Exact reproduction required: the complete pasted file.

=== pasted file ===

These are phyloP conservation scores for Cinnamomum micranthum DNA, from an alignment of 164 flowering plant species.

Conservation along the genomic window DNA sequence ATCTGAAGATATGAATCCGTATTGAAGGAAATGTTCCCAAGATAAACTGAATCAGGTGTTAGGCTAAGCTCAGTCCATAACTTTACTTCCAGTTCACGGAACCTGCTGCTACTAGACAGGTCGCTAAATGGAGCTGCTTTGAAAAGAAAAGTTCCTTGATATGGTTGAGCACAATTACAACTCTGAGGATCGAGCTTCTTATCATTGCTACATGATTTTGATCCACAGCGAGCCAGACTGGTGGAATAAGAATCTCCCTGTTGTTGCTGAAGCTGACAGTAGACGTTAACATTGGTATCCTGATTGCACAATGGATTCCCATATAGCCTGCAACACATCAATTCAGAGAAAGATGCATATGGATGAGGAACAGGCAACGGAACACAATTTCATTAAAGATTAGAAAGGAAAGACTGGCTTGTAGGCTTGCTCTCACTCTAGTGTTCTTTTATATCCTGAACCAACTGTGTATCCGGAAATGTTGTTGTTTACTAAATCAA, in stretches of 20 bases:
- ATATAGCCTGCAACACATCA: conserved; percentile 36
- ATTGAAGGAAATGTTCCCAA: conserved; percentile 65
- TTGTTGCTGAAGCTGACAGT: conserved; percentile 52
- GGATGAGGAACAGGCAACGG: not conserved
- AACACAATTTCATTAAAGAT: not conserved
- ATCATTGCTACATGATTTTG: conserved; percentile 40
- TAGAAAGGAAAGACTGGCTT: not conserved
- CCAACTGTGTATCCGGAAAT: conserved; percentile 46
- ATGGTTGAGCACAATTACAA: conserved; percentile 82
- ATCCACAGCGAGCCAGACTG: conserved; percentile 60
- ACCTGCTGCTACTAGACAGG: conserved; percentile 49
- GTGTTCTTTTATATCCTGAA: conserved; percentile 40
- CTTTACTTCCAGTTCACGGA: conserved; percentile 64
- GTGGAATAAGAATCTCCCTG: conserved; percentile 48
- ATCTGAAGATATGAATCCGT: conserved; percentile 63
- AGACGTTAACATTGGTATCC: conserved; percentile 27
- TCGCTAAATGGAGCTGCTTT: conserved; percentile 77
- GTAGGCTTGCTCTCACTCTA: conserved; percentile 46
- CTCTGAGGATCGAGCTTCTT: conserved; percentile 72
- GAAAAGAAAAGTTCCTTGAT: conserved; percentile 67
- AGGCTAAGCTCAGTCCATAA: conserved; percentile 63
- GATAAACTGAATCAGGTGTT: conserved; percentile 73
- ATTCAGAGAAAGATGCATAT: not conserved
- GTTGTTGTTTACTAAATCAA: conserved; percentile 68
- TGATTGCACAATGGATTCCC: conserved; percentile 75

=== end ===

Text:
These are phyloP conservation scores for Cinnamomum micranthum DNA, from an alignment of 164 flowering plant species.

Conservation along the genomic window DNA sequence ATCTGAAGATATGAATCCGTATTGAAGGAAATGTTCCCAAGATAAACTGAATCAGGTGTTAGGCTAAGCTCAGTCCATAACTTTACTTCCAGTTCACGGAACCTGCTGCTACTAGACAGGTCGCTAAATGGAGCTGCTTTGAAAAGAAAAGTTCCTTGATATGGTTGAGCACAATTACAACTCTGAGGATCGAGCTTCTTATCATTGCTACATGATTTTGATCCACAGCGAGCCAGACTGGTGGAATAAGAATCTCCCTGTTGTTGCTGAAGCTGACAGTAGACGTTAACATTGGTATCCTGATTGCACAATGGATTCCCATATAGCCTGCAACACATCAATTCAGAGAAAGATGCATATGGATGAGGAACAGGCAACGGAACACAATTTCATTAAAGATTAGAAAGGAAAGACTGGCTTGTAGGCTTGCTCTCACTCTAGTGTTCTTTTATATCCTGAACCAACTGTGTATCCGGAAATGTTGTTGTTTACTAAATCAA, in stretches of 20 bases:
- ATATAGCCTGCAACACATCA: conserved; percentile 36
- ATTGAAGGAAATGTTCCCAA: conserved; percentile 65
- TTGTTGCTGAAGCTGACAGT: conserved; percentile 52
- GGATGAGGAACAGGCAACGG: not conserved
- AACACAATTTCATTAAAGAT: not conserved
- ATCATTGCTACATGATTTTG: conserved; percentile 40
- TAGAAAGGAAAGACTGGCTT: not conserved
- CCAACTGTGTATCCGGAAAT: conserved; percentile 46
- ATGGTTGAGCACAATTACAA: conserved; percentile 82
- ATCCACAGCGAGCCAGACTG: conserved; percentile 60
- ACCTGCTGCTACTAGACAGG: conserved; percentile 49
- GTGTTCTTTTATATCCTGAA: conserved; percentile 40
- CTTTACTTCCAGTTCACGGA: conserved; percentile 64
- GTGGAATAAGAATCTCCCTG: conserved; percentile 48
- ATCTGAAGATATGAATCCGT: conserved; percentile 63
- AGACGTTAACATTGGTATCC: conserved; percentile 27
- TCGCTAAATGGAGCTGCTTT: conserved; percentile 77
- GTAGGCTTGCTCTCACTCTA: conserved; percentile 46
- CTCTGAGGATCGAGCTTCTT: conserved; percentile 72
- GAAAAGAAAAGTTCCTTGAT: conserved; percentile 67
- AGGCTAAGCTCAGTCCATAA: conserved; percentile 63
- GATAAACTGAATCAGGTGTT: conserved; percentile 73
- ATTCAGAGAAAGATGCATAT: not conserved
- GTTGTTGTTTACTAAATCAA: conserved; percentile 68
- TGATTGCACAATGGATTCCC: conserved; percentile 75